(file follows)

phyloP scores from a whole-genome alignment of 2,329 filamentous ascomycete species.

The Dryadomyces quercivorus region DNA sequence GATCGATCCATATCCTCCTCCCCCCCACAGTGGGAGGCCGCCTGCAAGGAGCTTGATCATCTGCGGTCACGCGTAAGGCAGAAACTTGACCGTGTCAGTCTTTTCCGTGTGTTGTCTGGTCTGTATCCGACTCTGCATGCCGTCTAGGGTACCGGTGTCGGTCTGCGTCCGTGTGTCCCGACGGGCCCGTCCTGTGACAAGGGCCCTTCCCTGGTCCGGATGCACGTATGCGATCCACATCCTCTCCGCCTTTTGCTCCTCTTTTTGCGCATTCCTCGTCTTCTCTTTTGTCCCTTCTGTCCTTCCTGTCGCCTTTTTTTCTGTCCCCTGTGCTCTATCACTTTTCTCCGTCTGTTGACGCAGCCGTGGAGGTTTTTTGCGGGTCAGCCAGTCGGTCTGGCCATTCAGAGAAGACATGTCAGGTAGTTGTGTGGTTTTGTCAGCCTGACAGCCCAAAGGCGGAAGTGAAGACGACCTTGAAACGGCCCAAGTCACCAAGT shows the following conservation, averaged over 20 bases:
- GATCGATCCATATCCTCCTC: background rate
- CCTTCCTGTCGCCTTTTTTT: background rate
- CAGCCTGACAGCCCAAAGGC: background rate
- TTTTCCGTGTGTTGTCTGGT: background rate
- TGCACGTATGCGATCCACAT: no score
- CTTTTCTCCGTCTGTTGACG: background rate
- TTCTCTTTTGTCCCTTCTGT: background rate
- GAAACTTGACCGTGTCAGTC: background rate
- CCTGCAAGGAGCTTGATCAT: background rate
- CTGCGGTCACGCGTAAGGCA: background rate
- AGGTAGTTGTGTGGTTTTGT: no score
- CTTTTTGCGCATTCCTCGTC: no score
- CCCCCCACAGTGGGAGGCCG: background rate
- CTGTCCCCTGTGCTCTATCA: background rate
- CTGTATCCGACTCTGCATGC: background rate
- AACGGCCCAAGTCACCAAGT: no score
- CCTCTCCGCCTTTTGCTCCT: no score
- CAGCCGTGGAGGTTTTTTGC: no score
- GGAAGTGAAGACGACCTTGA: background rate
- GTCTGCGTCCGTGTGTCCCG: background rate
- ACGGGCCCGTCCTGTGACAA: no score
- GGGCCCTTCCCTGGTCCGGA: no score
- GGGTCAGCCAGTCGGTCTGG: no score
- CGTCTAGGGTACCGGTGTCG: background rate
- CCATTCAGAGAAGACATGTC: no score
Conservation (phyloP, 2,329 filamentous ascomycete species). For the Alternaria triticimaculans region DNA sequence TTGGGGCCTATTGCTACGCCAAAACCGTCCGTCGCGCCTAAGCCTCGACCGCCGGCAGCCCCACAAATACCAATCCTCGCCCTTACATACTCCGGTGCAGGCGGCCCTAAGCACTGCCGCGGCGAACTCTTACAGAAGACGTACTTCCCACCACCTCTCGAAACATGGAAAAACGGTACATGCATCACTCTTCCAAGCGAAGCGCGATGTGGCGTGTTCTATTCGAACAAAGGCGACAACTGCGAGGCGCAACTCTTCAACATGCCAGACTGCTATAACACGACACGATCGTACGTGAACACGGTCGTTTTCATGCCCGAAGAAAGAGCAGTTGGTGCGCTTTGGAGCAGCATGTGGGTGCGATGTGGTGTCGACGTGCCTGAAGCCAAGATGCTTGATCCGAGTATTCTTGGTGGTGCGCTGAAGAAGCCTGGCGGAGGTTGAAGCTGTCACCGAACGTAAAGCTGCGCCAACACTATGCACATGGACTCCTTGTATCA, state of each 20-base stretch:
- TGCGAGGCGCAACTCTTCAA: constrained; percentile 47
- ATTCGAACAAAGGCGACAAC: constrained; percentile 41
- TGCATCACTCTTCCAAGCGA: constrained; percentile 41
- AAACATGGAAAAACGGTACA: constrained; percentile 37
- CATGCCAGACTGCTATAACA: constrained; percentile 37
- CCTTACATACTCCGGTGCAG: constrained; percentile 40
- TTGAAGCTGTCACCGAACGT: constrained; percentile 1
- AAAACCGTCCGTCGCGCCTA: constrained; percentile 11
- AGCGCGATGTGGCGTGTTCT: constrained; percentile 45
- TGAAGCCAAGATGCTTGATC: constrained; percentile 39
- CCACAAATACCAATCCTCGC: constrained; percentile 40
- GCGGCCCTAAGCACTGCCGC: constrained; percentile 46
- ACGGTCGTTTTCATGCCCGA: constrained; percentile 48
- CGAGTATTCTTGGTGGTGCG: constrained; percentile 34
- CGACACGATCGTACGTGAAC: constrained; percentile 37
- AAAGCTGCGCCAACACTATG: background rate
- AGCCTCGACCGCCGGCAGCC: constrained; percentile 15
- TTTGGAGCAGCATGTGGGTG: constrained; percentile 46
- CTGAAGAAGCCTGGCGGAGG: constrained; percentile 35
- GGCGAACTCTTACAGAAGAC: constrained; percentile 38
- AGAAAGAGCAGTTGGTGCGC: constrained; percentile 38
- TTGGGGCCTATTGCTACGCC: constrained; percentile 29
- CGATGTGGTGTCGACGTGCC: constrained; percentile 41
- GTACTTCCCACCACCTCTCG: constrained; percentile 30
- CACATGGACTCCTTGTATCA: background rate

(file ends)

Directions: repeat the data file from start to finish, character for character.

phyloP scores from a whole-genome alignment of 2,329 filamentous ascomycete species.

The Dryadomyces quercivorus region DNA sequence GATCGATCCATATCCTCCTCCCCCCCACAGTGGGAGGCCGCCTGCAAGGAGCTTGATCATCTGCGGTCACGCGTAAGGCAGAAACTTGACCGTGTCAGTCTTTTCCGTGTGTTGTCTGGTCTGTATCCGACTCTGCATGCCGTCTAGGGTACCGGTGTCGGTCTGCGTCCGTGTGTCCCGACGGGCCCGTCCTGTGACAAGGGCCCTTCCCTGGTCCGGATGCACGTATGCGATCCACATCCTCTCCGCCTTTTGCTCCTCTTTTTGCGCATTCCTCGTCTTCTCTTTTGTCCCTTCTGTCCTTCCTGTCGCCTTTTTTTCTGTCCCCTGTGCTCTATCACTTTTCTCCGTCTGTTGACGCAGCCGTGGAGGTTTTTTGCGGGTCAGCCAGTCGGTCTGGCCATTCAGAGAAGACATGTCAGGTAGTTGTGTGGTTTTGTCAGCCTGACAGCCCAAAGGCGGAAGTGAAGACGACCTTGAAACGGCCCAAGTCACCAAGT shows the following conservation, averaged over 20 bases:
- GATCGATCCATATCCTCCTC: background rate
- CCTTCCTGTCGCCTTTTTTT: background rate
- CAGCCTGACAGCCCAAAGGC: background rate
- TTTTCCGTGTGTTGTCTGGT: background rate
- TGCACGTATGCGATCCACAT: no score
- CTTTTCTCCGTCTGTTGACG: background rate
- TTCTCTTTTGTCCCTTCTGT: background rate
- GAAACTTGACCGTGTCAGTC: background rate
- CCTGCAAGGAGCTTGATCAT: background rate
- CTGCGGTCACGCGTAAGGCA: background rate
- AGGTAGTTGTGTGGTTTTGT: no score
- CTTTTTGCGCATTCCTCGTC: no score
- CCCCCCACAGTGGGAGGCCG: background rate
- CTGTCCCCTGTGCTCTATCA: background rate
- CTGTATCCGACTCTGCATGC: background rate
- AACGGCCCAAGTCACCAAGT: no score
- CCTCTCCGCCTTTTGCTCCT: no score
- CAGCCGTGGAGGTTTTTTGC: no score
- GGAAGTGAAGACGACCTTGA: background rate
- GTCTGCGTCCGTGTGTCCCG: background rate
- ACGGGCCCGTCCTGTGACAA: no score
- GGGCCCTTCCCTGGTCCGGA: no score
- GGGTCAGCCAGTCGGTCTGG: no score
- CGTCTAGGGTACCGGTGTCG: background rate
- CCATTCAGAGAAGACATGTC: no score
Conservation (phyloP, 2,329 filamentous ascomycete species). For the Alternaria triticimaculans region DNA sequence TTGGGGCCTATTGCTACGCCAAAACCGTCCGTCGCGCCTAAGCCTCGACCGCCGGCAGCCCCACAAATACCAATCCTCGCCCTTACATACTCCGGTGCAGGCGGCCCTAAGCACTGCCGCGGCGAACTCTTACAGAAGACGTACTTCCCACCACCTCTCGAAACATGGAAAAACGGTACATGCATCACTCTTCCAAGCGAAGCGCGATGTGGCGTGTTCTATTCGAACAAAGGCGACAACTGCGAGGCGCAACTCTTCAACATGCCAGACTGCTATAACACGACACGATCGTACGTGAACACGGTCGTTTTCATGCCCGAAGAAAGAGCAGTTGGTGCGCTTTGGAGCAGCATGTGGGTGCGATGTGGTGTCGACGTGCCTGAAGCCAAGATGCTTGATCCGAGTATTCTTGGTGGTGCGCTGAAGAAGCCTGGCGGAGGTTGAAGCTGTCACCGAACGTAAAGCTGCGCCAACACTATGCACATGGACTCCTTGTATCA, state of each 20-base stretch:
- TGCGAGGCGCAACTCTTCAA: constrained; percentile 47
- ATTCGAACAAAGGCGACAAC: constrained; percentile 41
- TGCATCACTCTTCCAAGCGA: constrained; percentile 41
- AAACATGGAAAAACGGTACA: constrained; percentile 37
- CATGCCAGACTGCTATAACA: constrained; percentile 37
- CCTTACATACTCCGGTGCAG: constrained; percentile 40
- TTGAAGCTGTCACCGAACGT: constrained; percentile 1
- AAAACCGTCCGTCGCGCCTA: constrained; percentile 11
- AGCGCGATGTGGCGTGTTCT: constrained; percentile 45
- TGAAGCCAAGATGCTTGATC: constrained; percentile 39
- CCACAAATACCAATCCTCGC: constrained; percentile 40
- GCGGCCCTAAGCACTGCCGC: constrained; percentile 46
- ACGGTCGTTTTCATGCCCGA: constrained; percentile 48
- CGAGTATTCTTGGTGGTGCG: constrained; percentile 34
- CGACACGATCGTACGTGAAC: constrained; percentile 37
- AAAGCTGCGCCAACACTATG: background rate
- AGCCTCGACCGCCGGCAGCC: constrained; percentile 15
- TTTGGAGCAGCATGTGGGTG: constrained; percentile 46
- CTGAAGAAGCCTGGCGGAGG: constrained; percentile 35
- GGCGAACTCTTACAGAAGAC: constrained; percentile 38
- AGAAAGAGCAGTTGGTGCGC: constrained; percentile 38
- TTGGGGCCTATTGCTACGCC: constrained; percentile 29
- CGATGTGGTGTCGACGTGCC: constrained; percentile 41
- GTACTTCCCACCACCTCTCG: constrained; percentile 30
- CACATGGACTCCTTGTATCA: background rate